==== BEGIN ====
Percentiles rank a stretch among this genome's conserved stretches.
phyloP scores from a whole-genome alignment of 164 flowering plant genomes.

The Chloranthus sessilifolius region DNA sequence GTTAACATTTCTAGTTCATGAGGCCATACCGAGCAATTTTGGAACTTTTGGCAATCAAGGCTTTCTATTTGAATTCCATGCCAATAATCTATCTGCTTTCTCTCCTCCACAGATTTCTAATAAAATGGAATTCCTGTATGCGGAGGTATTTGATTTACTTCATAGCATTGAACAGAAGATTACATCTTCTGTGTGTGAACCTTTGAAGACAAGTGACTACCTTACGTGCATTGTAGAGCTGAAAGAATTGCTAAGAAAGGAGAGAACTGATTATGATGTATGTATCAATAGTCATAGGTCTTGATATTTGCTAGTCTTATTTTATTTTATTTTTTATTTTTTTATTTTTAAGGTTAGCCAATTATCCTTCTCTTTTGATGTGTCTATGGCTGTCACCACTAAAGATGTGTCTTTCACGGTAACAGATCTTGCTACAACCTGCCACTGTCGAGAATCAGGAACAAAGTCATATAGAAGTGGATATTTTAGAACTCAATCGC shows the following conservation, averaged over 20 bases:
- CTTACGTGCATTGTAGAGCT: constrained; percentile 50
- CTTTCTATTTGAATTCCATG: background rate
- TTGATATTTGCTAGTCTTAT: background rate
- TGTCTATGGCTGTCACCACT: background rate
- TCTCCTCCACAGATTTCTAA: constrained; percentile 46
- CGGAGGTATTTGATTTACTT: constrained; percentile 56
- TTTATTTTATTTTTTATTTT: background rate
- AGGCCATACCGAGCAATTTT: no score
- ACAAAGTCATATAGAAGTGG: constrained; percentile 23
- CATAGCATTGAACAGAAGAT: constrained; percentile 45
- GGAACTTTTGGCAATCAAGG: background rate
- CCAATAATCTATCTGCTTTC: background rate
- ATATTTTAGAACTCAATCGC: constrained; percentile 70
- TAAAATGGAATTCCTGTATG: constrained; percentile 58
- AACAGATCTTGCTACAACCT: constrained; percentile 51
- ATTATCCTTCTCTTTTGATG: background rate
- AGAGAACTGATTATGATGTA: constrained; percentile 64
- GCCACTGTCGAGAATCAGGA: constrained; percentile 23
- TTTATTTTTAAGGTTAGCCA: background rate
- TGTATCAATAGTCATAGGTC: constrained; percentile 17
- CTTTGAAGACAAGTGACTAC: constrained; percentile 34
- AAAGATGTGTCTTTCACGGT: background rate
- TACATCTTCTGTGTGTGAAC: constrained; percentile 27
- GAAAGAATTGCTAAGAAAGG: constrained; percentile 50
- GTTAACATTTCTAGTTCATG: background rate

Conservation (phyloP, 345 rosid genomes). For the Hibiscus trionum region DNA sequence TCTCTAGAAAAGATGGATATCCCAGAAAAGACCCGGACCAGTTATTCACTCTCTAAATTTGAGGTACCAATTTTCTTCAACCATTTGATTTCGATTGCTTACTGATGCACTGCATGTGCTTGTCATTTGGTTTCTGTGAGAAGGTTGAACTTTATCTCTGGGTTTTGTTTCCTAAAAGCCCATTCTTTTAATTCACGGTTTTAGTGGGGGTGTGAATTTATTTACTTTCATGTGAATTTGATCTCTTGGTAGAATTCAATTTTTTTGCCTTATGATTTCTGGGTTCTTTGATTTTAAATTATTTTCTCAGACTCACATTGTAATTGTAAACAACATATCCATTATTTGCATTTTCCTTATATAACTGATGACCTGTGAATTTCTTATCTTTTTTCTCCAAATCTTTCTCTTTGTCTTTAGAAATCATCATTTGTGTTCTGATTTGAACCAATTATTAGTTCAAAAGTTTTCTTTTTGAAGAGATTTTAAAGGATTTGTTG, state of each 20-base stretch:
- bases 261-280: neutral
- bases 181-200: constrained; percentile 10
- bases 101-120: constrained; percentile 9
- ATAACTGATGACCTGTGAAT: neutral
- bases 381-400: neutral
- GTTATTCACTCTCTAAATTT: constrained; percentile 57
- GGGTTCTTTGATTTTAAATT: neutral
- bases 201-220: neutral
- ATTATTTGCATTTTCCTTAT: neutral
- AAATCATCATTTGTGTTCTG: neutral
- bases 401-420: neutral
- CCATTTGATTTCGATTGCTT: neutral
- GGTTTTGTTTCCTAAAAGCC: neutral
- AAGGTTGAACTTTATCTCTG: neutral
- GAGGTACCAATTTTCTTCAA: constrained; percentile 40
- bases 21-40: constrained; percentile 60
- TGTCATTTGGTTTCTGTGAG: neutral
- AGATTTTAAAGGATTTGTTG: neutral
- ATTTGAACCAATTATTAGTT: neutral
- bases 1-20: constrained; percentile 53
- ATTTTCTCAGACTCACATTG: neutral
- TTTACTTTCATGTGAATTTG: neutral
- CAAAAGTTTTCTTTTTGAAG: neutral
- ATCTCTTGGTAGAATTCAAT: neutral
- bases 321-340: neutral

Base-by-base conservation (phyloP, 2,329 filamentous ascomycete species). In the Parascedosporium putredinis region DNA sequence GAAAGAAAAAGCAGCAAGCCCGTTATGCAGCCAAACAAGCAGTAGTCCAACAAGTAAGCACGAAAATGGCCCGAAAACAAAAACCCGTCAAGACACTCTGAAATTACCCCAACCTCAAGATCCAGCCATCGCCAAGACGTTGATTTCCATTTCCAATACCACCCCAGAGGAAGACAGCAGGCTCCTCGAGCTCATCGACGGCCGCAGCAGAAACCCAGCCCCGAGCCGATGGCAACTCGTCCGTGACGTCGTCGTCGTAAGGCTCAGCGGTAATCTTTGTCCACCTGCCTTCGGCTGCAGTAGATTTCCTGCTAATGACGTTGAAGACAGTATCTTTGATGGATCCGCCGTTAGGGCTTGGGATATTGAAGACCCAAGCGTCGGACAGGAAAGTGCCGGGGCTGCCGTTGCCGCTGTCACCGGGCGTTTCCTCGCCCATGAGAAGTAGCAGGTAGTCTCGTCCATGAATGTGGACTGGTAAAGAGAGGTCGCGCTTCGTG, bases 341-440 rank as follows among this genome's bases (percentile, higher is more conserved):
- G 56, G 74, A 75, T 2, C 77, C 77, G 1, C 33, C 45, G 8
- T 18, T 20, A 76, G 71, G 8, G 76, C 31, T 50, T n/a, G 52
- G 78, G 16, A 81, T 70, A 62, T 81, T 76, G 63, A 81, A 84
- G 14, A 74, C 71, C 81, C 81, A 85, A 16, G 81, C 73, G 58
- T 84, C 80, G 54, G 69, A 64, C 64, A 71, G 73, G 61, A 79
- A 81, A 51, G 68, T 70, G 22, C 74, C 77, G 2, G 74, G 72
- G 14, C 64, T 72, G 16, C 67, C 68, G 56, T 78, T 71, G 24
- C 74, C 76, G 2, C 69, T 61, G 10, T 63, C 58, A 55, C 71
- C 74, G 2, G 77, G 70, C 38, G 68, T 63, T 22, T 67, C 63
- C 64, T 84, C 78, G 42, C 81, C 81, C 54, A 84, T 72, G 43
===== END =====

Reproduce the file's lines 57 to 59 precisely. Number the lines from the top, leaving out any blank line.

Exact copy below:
- T 18, T 20, A 76, G 71, G 8, G 76, C 31, T 50, T n/a, G 52
- G 78, G 16, A 81, T 70, A 62, T 81, T 76, G 63, A 81, A 84
- G 14, A 74, C 71, C 81, C 81, A 85, A 16, G 81, C 73, G 58